First, the defendant must show that counsel's performance was deficient. This requires showing that counsel made errors so serious that counsel was not functioning as the "counsel" guaranteed the defendant by the Sixth Amendment. Second, the defendant must show that the deficient performance prejudiced the defense. This requires showing that counsel's errors were so serious as to deprive the defendant of a fair trial, a trial whose result is reliable. Unless a defendant makes both showings, it cannot be said that the conviction . . . resulted from a breakdown in the adversary process that renders the result unreliable.
Strickland, 466 U.S. at 687. A petitioner has the burden of proving ineffective assistance of his counsel. Virgin Islands v. Nicholas, 759 F.2d 1073, 1081 (3d Cir. 1985).

In considering the first prong of Strickland, the appropriate measure of attorney performance is "reasonableness under prevailing professional norms." Strickland, 466 U.S. at 688. To meet this prong, a petitioner must demonstrate that his counsel was so deficient that he no longer "function[ed] as the 'counsel' guaranteed under the Sixth Amendment." Id. at 687. The evaluation of the objective reasonableness of counsel's performance must be made "from counsel's perspective at the time of the alleged error and in light of all the circumstances, and the standard of review is highly deferential." Kimmelman v. Morrison, 477 U.S. 365, 381 (1986).

The second prong of the Strickland test requires a claimant to show counsel's deficient performance prejudiced the defense. Thus, "[a]n error by counsel, even if professionally unreasonable, does not warrant setting aside the judgment of a criminal proceeding if the error had no effect on the judgment." Strickland, 466 U.S. at 691.

The Supreme Court has emphasized that a claimant must establish both prongs of a claim for ineffective assistance of counsel to meet his burden, and if either prong is not satisfied, the claim must be rejected. Id. at 687. Moreover, a habeas petitioner alleging ineffective assistance of counsel bears a heavy burden, given the "doubly deferential" review of a such a claim under § 2254(d)(1). Knowles v. Mirzayance, 556 U.S. 111, 123 (2009).

A. Suppression Hearing Testimony

Petitioner asserts that trial counsel was ineffective by failing to object to Investigator Wardlaw's testimony regarding Petitioner's suppression hearing admission of being a shooter on August 15, 2012. Trial counsel's failure to object was deficient, but the TCCA did not unreasonably apply the prejudice prong of Strickland. Thus, Petitioner is not entitled to relief under § 2254.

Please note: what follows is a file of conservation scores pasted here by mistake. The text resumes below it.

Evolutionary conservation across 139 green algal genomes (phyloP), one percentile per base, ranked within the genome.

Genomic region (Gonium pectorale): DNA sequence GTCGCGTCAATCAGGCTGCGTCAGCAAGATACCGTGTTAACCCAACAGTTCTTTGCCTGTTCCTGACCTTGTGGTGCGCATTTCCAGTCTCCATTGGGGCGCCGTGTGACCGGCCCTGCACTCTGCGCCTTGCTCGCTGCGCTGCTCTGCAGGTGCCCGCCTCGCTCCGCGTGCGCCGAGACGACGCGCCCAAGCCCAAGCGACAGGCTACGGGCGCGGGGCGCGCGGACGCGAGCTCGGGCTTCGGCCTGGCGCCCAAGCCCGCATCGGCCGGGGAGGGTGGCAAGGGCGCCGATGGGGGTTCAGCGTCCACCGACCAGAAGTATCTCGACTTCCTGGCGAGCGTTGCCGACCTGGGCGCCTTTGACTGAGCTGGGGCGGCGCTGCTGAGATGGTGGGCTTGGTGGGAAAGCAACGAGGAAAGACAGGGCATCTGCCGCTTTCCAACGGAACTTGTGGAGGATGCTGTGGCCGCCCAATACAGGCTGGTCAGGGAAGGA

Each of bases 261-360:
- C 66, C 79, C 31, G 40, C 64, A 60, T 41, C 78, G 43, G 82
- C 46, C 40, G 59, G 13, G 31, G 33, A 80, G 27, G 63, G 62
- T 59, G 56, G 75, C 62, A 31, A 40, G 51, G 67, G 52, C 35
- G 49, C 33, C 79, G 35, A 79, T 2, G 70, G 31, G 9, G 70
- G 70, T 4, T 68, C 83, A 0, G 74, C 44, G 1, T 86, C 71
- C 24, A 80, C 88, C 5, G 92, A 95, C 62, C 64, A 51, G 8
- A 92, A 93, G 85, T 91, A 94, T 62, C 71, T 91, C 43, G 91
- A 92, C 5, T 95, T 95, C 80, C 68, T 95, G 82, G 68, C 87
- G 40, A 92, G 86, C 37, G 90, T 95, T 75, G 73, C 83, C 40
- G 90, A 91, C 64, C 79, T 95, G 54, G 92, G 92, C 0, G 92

When a defendant testifies in a suppression hearing to protect a constitutional right, the testimony may not be used against the defendant at trial unless the defendant makes no objection. Simmons v. United States, 390 U.S. 377, 394 (1968). If trial counsel had objected to Investigator Wardlaw's testimony at trial regarding Petitioner's suppression hearing admission, his admission would have been excluded. Thus, trial counsel was deficient by failing to object to Investigator Wardlaw's testimony at trial regarding Petitioner's admission of shooting at the residence.

Petitioner claims that trial counsel's deficient performance prejudiced his defense by leading to convictions. Petitioner argues that the substantial difference in the convictions related to the events of August 13, 2012 as compared to the events of August 15, 2012 evidences the impact of Petitioner's admission of being a shooter in the latter event. The TCCA disagreed:

Given the evidence presented at trial, a rational jury could have found that because the two gunshots at the residence did not penetrate the interior of the home and because no one was injured during the August 13, 2012 shooting, it was unreasonable to find the
Petitioner guilty of anything greater than misdemeanor reckless endangerment. A jury could have easily found that compared to the injuries to person and property associated with the August 15, 2012 shooting, the August 13, 2012 shooting was much less serious. Because there was substantial independent evidence, other than Investigator's Wardlaw's testimony about the Petitioner's confession at the suppression hearing, that tended to show that the Petitioner's statement that he drove the shooters to the scene was trustworthy and that sufficiently linked the Petitioner to the crime, we conclude that the Petitioner has failed to show that trial counsel's deficiency on this issue was prejudicial.